Psychological and Brain Sciences
Chancellor's Professor Linda B. Smith
Luther Dana Waterman Professor
Jack and Linda Gill Chair
J. Michael Walker
James Townsend, Stanley Wasserman
James Craig, Robert Goldstone, Robert Nosofsky, David Pisoni, George Rebec, Steven Sherman, Linda B. Smith
Professor and Distinguished Scholar
Jeffrey Alberts, John Bates, Geoffrey Bingham, Sharon Brehm, Jerome Busemeyer, William Estes, Joseph Farley, Peter Finn, Preston Garraghty, S. Lee Guth, Julia Heiman, Amy Holtzworth-Munroe, John Kruschke, Dale Sengelaub, Eliott Smith, William Timberlake, Peter Todd, Richard Viken, Meredith West
Thomas Busey, William Hetrick, Edward Hirt, Susan Jones, Brian O'Donnell, Olaf Sporns, Julie Stout
Brian D'Onofrio, Jason Gold, Thomas James, Sharlene Newman, Anne Prieto, Zakary Tormala, Cara Wellman, Chen Yu
Cynthia Hoffman, Alan Roberts, Scott Thompson, Irene Vlachos-Weber, Robert Weiskopf
James E. Brown, Jody Ferguson, Cindy Moore, Psychology 229, (812) 855-2151
The Department of Psychological and Brain Sciences (PSY) offers a major in psychology leading to the B.A. or B.S. degree and provides course work for undergraduates who wish to satisfy distribution requirements. As a science, psychology seeks to understand the basic principles by which living organisms adapt their behavior to the changing physical and social environments in which they live. The breadth of the discipline, with its links to the humanities, mathematics, and other social and natural sciences, encourages the development of broad problem-solving skills through exposure to research methodology and statistical analysis and contributes to the development of communicative skills. Psychological knowledge, techniques, and skills obtained in the B.A. and B.S. programs are applied in many careers and provide background for students entering graduate work in psychology and related areas, as well as the professions of medicine, dentistry, law, and business.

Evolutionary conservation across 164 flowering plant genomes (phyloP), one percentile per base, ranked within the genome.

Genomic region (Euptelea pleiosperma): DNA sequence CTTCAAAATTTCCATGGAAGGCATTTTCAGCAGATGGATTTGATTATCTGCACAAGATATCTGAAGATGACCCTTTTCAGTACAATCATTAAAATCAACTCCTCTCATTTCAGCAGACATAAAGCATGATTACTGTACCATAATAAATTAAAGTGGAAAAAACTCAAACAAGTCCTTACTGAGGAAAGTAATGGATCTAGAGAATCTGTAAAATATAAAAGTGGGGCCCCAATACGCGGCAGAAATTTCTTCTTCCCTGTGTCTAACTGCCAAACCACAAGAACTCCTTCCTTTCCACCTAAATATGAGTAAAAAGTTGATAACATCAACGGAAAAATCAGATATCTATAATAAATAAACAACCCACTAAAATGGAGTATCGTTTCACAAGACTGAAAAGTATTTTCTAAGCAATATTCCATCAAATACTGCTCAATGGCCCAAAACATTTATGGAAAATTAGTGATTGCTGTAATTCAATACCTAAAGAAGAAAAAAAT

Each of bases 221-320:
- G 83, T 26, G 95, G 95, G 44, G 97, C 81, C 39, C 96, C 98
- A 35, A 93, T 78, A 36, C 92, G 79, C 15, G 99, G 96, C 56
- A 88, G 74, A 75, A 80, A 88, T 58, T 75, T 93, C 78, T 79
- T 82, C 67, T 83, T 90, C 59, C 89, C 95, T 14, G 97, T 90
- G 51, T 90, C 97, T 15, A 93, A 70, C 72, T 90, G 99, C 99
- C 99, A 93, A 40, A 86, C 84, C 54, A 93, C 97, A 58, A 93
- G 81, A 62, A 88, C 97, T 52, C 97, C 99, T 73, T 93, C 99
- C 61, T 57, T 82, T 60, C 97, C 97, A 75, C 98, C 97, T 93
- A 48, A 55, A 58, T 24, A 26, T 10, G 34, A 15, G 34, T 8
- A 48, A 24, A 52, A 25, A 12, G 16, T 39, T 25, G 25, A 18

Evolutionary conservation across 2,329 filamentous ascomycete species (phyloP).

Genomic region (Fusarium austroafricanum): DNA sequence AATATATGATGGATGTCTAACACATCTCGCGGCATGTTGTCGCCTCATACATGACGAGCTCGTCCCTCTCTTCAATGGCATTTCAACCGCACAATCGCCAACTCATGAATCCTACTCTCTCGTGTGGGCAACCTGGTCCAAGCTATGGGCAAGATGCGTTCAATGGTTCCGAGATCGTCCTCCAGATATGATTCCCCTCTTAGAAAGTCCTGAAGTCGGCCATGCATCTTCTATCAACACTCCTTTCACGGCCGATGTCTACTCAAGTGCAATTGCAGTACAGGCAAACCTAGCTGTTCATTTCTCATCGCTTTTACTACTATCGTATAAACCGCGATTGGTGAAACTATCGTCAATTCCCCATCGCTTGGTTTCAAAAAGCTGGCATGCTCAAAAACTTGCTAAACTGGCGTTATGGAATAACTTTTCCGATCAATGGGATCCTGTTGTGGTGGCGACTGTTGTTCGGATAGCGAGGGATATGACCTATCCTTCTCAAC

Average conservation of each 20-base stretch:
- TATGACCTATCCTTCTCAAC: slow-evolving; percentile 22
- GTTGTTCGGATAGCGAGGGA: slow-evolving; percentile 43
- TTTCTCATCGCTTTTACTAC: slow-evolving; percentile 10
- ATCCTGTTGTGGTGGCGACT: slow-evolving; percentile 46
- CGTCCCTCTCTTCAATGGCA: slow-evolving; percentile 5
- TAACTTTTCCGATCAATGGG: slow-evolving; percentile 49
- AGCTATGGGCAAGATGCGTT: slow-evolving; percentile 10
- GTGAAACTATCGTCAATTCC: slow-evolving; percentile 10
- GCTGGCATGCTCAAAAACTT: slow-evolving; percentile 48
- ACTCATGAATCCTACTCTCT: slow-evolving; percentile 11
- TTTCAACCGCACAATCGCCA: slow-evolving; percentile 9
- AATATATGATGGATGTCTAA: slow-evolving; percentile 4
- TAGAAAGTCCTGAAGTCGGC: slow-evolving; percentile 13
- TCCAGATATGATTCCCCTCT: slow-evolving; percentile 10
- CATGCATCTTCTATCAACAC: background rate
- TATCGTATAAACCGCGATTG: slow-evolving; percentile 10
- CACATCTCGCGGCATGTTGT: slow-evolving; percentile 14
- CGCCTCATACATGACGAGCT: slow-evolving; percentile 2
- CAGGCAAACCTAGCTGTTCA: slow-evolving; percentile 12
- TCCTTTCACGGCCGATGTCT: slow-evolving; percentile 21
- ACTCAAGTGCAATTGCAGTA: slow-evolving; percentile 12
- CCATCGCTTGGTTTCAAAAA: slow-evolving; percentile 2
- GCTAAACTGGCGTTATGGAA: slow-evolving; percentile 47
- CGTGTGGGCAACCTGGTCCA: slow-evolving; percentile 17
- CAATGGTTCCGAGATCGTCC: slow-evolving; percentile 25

The B.A. program provides a broad coverage of modern scientific psychology and of the strategies and tactics by which knowledge is acquired in this field. The B.A. program offers the student considerable flexibility in choosing courses, and it requires sufficient background in science and psychology to enable good students to qualify for demanding graduate programs.
Students must complete the following courses in psychology:
Students must also complete the degree requirements for the B.A. degree in the College of Arts and Sciences.
Required Outside Concentration
A single outside concentration is required of all majors in psychology. The outside concentration shall consist of 12 credit hours at any level or of three courses above the 100 level, taken in one department. The following disciplines are frequently chosen as outside concentrations by psychology majors: animal behavior, anthropology, biology, business, chemistry, cognitive science, computer science, criminal justice, history and philosophy of science, linguistics, mathematics, philosophy, or sociology. Students can fulfill this requirement by completing an optional minor, offered by many departments. (See individual departments' sections in this Bulletin for specific required courses.)
Majors should take at least one course in chemistry or physics, one in mathematics, and one in biology (see requirements above). Students should have a sound foundation in mathematics for study in statistics, measurement, and theoretical methods. Those planning graduate work in psychology should include P459. Consult the undergraduate advisors or the Department of Psychological and Brain Sciences home page (www.indiana.edu/~psych) for listings of courses and model curricula useful for advanced work in various areas of psychology or for particular vocations.
We recommend that students take P199 Planning Your Psychology Career in the spring of their sophomore year. This course can be used for career guidance and provides students with invaluable information at an appropriate time.
Admission to the B.S. in Psychology Program
To gain admission to the B.S. program, a student must be admitted into the major. To continue and graduate with a B.S. in psychology, a student must maintain a minimum 3.0 (B) grade point average in psychology courses.
The B.S. program in psychology is designed for career-oriented and highly motivated students. The program emphasizes breadth of preparation in science and development of math and computer skills, and it requires more advanced courses and laboratory work in psychology than the B.A. program. The student who graduates with a B.S. in psychology should be well prepared for graduate training in psychology and related fields, for professional schools, and for jobs (not necessarily in psychology) that use scientific training and quantitative techniques.
Students must complete the following fundamental skills and distribution requirements:
Students must complete the following courses in psychology with a minimum grade point average of 3.0 (B) to continue and graduate with a B.S. in psychology: